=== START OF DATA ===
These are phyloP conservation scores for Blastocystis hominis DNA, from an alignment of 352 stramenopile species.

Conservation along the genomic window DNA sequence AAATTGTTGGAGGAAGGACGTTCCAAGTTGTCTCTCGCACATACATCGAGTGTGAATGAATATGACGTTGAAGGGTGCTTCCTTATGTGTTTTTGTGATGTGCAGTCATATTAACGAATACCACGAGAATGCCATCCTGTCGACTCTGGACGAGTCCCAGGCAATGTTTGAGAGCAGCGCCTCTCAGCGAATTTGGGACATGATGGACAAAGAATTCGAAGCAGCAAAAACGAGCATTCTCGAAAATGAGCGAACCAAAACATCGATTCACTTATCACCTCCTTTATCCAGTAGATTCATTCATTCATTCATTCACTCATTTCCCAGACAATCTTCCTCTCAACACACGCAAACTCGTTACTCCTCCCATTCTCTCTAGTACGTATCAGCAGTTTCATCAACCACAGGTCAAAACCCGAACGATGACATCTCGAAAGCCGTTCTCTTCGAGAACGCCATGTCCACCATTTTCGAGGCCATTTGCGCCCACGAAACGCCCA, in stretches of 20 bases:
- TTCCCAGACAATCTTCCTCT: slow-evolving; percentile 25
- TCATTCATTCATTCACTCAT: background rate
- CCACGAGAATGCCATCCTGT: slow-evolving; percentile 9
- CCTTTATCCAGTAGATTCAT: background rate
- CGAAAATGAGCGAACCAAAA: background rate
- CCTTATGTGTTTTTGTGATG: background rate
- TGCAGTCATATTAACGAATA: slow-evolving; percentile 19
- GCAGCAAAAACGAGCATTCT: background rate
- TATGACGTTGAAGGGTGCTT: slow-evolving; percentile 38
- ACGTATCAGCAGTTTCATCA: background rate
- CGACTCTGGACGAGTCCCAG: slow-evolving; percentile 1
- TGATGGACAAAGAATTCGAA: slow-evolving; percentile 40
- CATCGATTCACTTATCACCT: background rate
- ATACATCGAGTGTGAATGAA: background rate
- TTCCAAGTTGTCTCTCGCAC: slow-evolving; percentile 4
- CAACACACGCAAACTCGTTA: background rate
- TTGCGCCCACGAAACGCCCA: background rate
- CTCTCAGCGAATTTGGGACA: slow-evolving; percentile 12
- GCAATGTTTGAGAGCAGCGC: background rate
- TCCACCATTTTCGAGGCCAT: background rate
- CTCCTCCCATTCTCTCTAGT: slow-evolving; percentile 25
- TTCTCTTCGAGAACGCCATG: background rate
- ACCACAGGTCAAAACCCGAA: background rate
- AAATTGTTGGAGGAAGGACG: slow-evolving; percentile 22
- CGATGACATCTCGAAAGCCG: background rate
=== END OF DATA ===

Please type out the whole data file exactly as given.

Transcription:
These are phyloP conservation scores for Blastocystis hominis DNA, from an alignment of 352 stramenopile species.

Conservation along the genomic window DNA sequence AAATTGTTGGAGGAAGGACGTTCCAAGTTGTCTCTCGCACATACATCGAGTGTGAATGAATATGACGTTGAAGGGTGCTTCCTTATGTGTTTTTGTGATGTGCAGTCATATTAACGAATACCACGAGAATGCCATCCTGTCGACTCTGGACGAGTCCCAGGCAATGTTTGAGAGCAGCGCCTCTCAGCGAATTTGGGACATGATGGACAAAGAATTCGAAGCAGCAAAAACGAGCATTCTCGAAAATGAGCGAACCAAAACATCGATTCACTTATCACCTCCTTTATCCAGTAGATTCATTCATTCATTCATTCACTCATTTCCCAGACAATCTTCCTCTCAACACACGCAAACTCGTTACTCCTCCCATTCTCTCTAGTACGTATCAGCAGTTTCATCAACCACAGGTCAAAACCCGAACGATGACATCTCGAAAGCCGTTCTCTTCGAGAACGCCATGTCCACCATTTTCGAGGCCATTTGCGCCCACGAAACGCCCA, in stretches of 20 bases:
- TTCCCAGACAATCTTCCTCT: slow-evolving; percentile 25
- TCATTCATTCATTCACTCAT: background rate
- CCACGAGAATGCCATCCTGT: slow-evolving; percentile 9
- CCTTTATCCAGTAGATTCAT: background rate
- CGAAAATGAGCGAACCAAAA: background rate
- CCTTATGTGTTTTTGTGATG: background rate
- TGCAGTCATATTAACGAATA: slow-evolving; percentile 19
- GCAGCAAAAACGAGCATTCT: background rate
- TATGACGTTGAAGGGTGCTT: slow-evolving; percentile 38
- ACGTATCAGCAGTTTCATCA: background rate
- CGACTCTGGACGAGTCCCAG: slow-evolving; percentile 1
- TGATGGACAAAGAATTCGAA: slow-evolving; percentile 40
- CATCGATTCACTTATCACCT: background rate
- ATACATCGAGTGTGAATGAA: background rate
- TTCCAAGTTGTCTCTCGCAC: slow-evolving; percentile 4
- CAACACACGCAAACTCGTTA: background rate
- TTGCGCCCACGAAACGCCCA: background rate
- CTCTCAGCGAATTTGGGACA: slow-evolving; percentile 12
- GCAATGTTTGAGAGCAGCGC: background rate
- TCCACCATTTTCGAGGCCAT: background rate
- CTCCTCCCATTCTCTCTAGT: slow-evolving; percentile 25
- TTCTCTTCGAGAACGCCATG: background rate
- ACCACAGGTCAAAACCCGAA: background rate
- AAATTGTTGGAGGAAGGACG: slow-evolving; percentile 22
- CGATGACATCTCGAAAGCCG: background rate